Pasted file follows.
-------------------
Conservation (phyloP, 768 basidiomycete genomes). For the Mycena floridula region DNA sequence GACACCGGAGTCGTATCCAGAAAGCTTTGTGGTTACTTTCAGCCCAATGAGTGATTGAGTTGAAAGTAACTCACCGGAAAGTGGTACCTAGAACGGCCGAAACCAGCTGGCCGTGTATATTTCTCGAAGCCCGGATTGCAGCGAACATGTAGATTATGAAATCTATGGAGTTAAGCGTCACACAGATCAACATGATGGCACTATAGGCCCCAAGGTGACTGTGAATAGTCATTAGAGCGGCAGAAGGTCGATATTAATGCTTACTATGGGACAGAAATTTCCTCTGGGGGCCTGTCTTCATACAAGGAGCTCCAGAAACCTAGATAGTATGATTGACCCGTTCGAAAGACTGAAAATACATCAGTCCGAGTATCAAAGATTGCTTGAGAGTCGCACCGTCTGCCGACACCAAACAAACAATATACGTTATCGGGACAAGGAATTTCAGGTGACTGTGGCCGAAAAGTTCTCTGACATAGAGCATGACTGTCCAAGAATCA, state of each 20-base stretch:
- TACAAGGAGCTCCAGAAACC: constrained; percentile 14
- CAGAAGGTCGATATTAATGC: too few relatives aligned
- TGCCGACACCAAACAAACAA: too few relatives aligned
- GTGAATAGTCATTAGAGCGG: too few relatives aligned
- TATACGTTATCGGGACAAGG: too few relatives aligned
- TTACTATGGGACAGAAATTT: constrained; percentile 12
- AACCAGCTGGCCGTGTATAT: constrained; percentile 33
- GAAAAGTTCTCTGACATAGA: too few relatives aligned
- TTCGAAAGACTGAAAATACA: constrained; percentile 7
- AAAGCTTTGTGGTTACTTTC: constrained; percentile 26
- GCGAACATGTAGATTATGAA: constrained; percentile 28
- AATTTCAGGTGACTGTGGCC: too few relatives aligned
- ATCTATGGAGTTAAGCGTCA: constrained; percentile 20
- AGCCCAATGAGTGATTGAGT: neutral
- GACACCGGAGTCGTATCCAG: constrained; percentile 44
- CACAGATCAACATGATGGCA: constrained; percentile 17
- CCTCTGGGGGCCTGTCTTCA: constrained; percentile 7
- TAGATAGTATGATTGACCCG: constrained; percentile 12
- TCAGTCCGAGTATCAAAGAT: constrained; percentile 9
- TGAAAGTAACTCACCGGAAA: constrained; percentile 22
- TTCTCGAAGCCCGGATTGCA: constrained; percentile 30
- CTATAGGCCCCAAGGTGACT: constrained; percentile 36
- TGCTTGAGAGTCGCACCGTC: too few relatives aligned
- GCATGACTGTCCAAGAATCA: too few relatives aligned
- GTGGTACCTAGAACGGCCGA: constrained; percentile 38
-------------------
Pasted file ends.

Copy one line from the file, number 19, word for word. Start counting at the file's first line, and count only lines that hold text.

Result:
- TAGATAGTATGATTGACCCG: constrained; percentile 12